By Mary Kate Cary, Thomas Jefferson Street blog
The unemployment rate raced into the double digits this morning, hitting 10.2 percent for the first time in more than 25 years. Earlier this week, voters in New Jersey and Virginia sent the White House a strong message that they're concerned about three top issues: jobs, jobs, and jobs.
So are the House Democrats proposing a jobs bill? How about the construction-heavy highway bill? No, they're pushing a trillion-dollar healthcare reform bill that will be voted on this weekend, despite the fact that over 10,000 Americans turned out to protest it on the Capitol steps yesterday. Those protesters are upset that the House plan includes a public option, in which government-run insurance would be an option for consumers. NPR is reporting that the Congressional Budget Office's analysis of the House bill showed that only 2 percent of Americans would be using the public option by 2019, when the legislation is fully implemented. That's an interesting fact that's gone unreported. Why are we running up a trillion-dollar bill to cover only 2 percent of the population and increase costs for the rest of us?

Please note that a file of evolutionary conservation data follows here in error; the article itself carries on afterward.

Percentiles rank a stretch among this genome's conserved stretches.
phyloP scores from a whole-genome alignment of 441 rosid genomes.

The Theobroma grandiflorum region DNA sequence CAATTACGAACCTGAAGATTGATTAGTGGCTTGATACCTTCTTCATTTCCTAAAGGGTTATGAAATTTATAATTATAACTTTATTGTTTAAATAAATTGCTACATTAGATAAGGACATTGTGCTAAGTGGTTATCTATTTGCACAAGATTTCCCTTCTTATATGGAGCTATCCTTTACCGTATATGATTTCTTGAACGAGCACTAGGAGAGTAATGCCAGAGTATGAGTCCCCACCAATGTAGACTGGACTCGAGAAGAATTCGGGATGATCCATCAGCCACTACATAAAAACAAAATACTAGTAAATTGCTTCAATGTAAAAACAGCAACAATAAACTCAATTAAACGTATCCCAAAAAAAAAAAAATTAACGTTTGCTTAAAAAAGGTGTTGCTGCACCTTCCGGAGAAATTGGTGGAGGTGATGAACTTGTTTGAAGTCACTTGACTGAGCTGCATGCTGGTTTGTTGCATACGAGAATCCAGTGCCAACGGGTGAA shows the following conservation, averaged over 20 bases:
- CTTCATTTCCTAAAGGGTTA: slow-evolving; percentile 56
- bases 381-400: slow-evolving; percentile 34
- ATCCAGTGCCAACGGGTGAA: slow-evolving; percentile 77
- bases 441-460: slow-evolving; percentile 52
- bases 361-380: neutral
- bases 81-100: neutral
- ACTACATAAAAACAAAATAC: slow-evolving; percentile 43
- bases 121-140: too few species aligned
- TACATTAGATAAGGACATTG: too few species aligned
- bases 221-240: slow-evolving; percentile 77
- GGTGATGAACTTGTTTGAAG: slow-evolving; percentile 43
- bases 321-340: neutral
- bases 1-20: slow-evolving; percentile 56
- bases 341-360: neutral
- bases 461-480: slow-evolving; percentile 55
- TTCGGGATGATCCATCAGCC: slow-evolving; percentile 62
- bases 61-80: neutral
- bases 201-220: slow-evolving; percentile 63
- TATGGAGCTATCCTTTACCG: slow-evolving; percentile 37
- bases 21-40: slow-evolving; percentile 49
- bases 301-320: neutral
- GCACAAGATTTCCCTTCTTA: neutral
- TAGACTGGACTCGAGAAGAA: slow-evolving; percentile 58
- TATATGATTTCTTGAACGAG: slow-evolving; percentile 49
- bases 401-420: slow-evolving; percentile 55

And, to pay for this expensive new entitlement, the Baucus bill in the Senate proposes a new $40 billion tax on medical device manufacturers over the next 10 years. This includes the manufacturers of insulin pumps and continuous glucose monitors, both of which my daughter uses to manage her type 1 diabetes, and which are the next step toward an artificial pancreas for people with diabetes. Mona Charen, whose son also uses one, wrote about the devastating effect this tax will have on the industry, on kids who need this technology, and on the cost of healthcare (which will increase).
It seems too obvious to many of us: why are the Democrats pursuing healthcare reform that will kill cutting-edge innovation, raise costs, and affect only a small fraction of Americans when there are so many out of work? Do the House Democrats not hear and see what Americans are trying to tell them—in the polling booths, in the unemployment lines, and on the steps of the Capitol?